Wednesday, 18 September 2019

uneasy explorations

This week my tangling path led me back to the wonderful world of Relaxagons. I shared my first post about them in May, my next in June.  I've been hankering to get back to them for a while, and it was a pleasure to be working within their unique shape, with the careful guidance of Marguerite Samama's instructions.

Warming up - highlighted and shaded and with added Mooka on an orange tile
and with added dots and mini gems on a tan tile

However, the next idea Marguerite invited us to play with proved a real challenge for me!  She wanted us to focus on the tangle Paradox - a great choice as it's a lively geometric tangle which can dance neatly with a six-sided tile. But I have an very uneasy relationship with this tangle. 


Soft colours under Ginili, Divi and Cruffle against a background of fan-style Paradox

Early on in my tangling life I found it a real struggle to learn, as you can see from one of my earliest Paradox tiles.  Since then I'm able to tangle it without too much trouble, and I use a little pop of it every now and then, or use the Paradox principle for other tangles.  But I don't particularly like the tangle.  Despite those curves that appear it's so unforgivingly straight-lined, it's hard to get it to play nicely with other tangles, and it makes me feel utterly incapable when the time comes to shade it!

Something more minimal - three ribbons of Paradox in my early autumn colours

But I'm not one to dodge a challenge - so I persevered and managed to tangle a handful of tiles, some of which I almost quite like, and in a few places I even started to soften a little towards this cold-hearted tangle!

My favourite piece - Paradox in two sided shapes,
with 'Nzeppel and Fescu

Paradox will never be a tangle I use often, or one which gives me great satisfaction to use, but that doesn't matter, as there are so many more to chose from, I can't expect myself to love them all. 

If you'd like to buy the Relaxagons kit it's available from Marguerite's Etsy store.  She also sells her Relaxagon tiles in different colours and paper types.

Tuesday, 10 September 2019

falling into autumn

Last week me and mine took a week's holiday at home. Many gentle hours spent reading and snoozing and nibbling and cross-wording and resting and loving. And of course a little tangling too. I knew I wanted the opportunity to tangle, but that I also wanted to largely disconnect from the outside world. I didn't want to be going online looking for tangles - so what perfect timing that the new book by Alice Hendon arrived just in time. 

I began our holiday armed with the book, a handful of pens and pencils, and three postcards I pre-coloured
with Inktense bands that carry my late summer colours through to my autumn palette.

Those of you who know my tangle shopping habits know that I rarely buy much without careful consideration. I own only five tangle books, and this is my sixth.  But as soon as I heard about it I knew this would be on my shopping list. Tangle All Around the World (UK link to buy) is the latest in a series of books by the ever inspiring Alice. This one is a bumper compendium of tangles, tangles and more tangles. Alice put a shout out to tanglers in her Facebook group asking for contributions - and I was lucky enough to have eight of my tangles included in the book! In total the book contains 453 tangles from 50 people, spread fairly liberally through this wide world. There's also plenty of Alice's own tangles in here too - and many of them are mighty fine! You can find more details about the book, as well as sample pages on this post by Alice.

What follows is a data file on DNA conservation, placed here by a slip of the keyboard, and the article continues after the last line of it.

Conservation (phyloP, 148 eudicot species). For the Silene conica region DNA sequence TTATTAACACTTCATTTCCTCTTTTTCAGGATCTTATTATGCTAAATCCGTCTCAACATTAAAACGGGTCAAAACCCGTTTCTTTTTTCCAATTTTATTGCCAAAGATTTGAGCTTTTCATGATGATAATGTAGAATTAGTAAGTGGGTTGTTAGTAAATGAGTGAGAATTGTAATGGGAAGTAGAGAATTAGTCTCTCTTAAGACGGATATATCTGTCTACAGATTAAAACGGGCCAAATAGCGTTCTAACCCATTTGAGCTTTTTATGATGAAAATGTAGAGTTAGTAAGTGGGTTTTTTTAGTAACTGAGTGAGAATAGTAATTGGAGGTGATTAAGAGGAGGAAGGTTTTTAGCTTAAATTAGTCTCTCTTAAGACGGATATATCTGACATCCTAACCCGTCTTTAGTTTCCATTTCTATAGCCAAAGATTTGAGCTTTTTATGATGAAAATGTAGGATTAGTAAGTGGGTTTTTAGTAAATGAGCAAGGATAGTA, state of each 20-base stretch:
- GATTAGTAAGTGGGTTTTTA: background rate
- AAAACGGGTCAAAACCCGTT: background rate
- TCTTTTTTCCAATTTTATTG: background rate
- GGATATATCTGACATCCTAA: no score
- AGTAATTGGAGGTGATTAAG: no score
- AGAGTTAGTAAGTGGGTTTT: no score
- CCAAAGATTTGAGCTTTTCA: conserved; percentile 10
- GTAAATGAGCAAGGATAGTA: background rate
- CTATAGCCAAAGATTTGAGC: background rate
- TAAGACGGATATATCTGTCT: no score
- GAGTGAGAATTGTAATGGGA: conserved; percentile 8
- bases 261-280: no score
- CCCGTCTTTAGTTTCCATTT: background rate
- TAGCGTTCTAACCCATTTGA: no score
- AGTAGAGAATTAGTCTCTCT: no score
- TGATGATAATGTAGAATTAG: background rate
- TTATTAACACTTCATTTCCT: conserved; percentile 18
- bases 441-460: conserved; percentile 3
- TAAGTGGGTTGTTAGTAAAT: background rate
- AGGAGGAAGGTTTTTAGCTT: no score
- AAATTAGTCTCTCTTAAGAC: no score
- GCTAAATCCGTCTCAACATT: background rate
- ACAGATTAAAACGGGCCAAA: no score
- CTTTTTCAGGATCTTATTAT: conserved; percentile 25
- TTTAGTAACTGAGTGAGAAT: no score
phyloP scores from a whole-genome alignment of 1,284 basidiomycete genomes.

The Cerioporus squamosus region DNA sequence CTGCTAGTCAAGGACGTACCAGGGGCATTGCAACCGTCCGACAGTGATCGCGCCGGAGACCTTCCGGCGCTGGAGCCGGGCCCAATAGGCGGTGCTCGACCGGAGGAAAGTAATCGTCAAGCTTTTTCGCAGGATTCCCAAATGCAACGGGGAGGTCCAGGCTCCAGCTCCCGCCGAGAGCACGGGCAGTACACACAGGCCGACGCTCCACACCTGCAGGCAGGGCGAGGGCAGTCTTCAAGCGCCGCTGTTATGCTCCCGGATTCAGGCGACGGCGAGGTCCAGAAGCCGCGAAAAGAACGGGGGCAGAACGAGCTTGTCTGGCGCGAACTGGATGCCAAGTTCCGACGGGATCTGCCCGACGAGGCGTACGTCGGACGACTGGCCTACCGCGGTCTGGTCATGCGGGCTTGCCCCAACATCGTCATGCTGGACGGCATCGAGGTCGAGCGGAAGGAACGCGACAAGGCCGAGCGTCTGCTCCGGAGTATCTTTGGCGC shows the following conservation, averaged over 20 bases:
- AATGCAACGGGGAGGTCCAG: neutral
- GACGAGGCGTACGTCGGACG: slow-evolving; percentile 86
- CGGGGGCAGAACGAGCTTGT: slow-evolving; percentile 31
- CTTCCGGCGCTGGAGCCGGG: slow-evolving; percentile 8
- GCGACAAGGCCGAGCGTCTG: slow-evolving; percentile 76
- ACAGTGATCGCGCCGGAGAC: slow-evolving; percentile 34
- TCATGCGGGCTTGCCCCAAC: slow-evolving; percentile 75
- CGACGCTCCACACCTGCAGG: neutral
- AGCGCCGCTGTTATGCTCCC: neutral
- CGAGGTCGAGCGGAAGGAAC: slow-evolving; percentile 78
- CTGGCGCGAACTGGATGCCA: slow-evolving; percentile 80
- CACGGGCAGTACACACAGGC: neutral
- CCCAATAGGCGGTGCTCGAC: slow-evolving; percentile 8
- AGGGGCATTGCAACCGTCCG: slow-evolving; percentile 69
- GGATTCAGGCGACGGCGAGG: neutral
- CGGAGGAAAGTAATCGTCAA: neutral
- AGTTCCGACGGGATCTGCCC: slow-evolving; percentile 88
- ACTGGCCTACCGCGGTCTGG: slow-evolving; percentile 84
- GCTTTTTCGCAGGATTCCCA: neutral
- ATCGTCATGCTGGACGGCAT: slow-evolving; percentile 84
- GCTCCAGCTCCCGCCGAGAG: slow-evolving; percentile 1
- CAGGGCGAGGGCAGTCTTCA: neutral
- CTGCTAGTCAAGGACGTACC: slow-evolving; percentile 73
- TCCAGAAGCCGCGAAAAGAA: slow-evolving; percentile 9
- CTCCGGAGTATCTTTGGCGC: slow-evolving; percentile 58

Late summer colours tangled with -
Paddle Pedal (Alice Hendon) - page 93
Plicated (Sandra Strait) - page 45
Echo Two (Sherri  Lee) - page 25

I'm impressed by the book. It feels like a quality product, well-sized and robust. The tangles are packed in with no space going to waste, but the step-outs are clear to see and easy to follow. Alice has divided the tangles into sections grouped by tangle type - and while I initially thought there were chapters I was less likely to visit I was soon proved wrong.  For instance Steampunk tangling has a section - and that's not something I'm partial to, but of course all tangles are ripe for reinterpretation - and something that started as a very mechanical looking disc, turned into a fragile autumn flower (see Oscillator on my final postcard). If I had to find one criticism - and I believe all balanced reviews should try for one (!) - it's that some of the tangles were a little similar to others, either others in the book, or others published elsewhere.

Summer slides into autumn - tangled with -
Flora Flower (Smita Toke) - page 84
Instacon (Alice Hendon) - page 32

For me the biggest plus point of Tangle All Around the World (US link to buy) is the ability to work offline, away from any screens or devices. Mostly I'm able to pull tangles from memory if I want to work unplugged, but sometimes you want to try new tangles without trawling for them through a screen, and this book is perfect for that.  I discovered plenty of tangles I'd never seen before, and worked with some new-to-me tanglers, and I know the book will be a resource I visit again and again.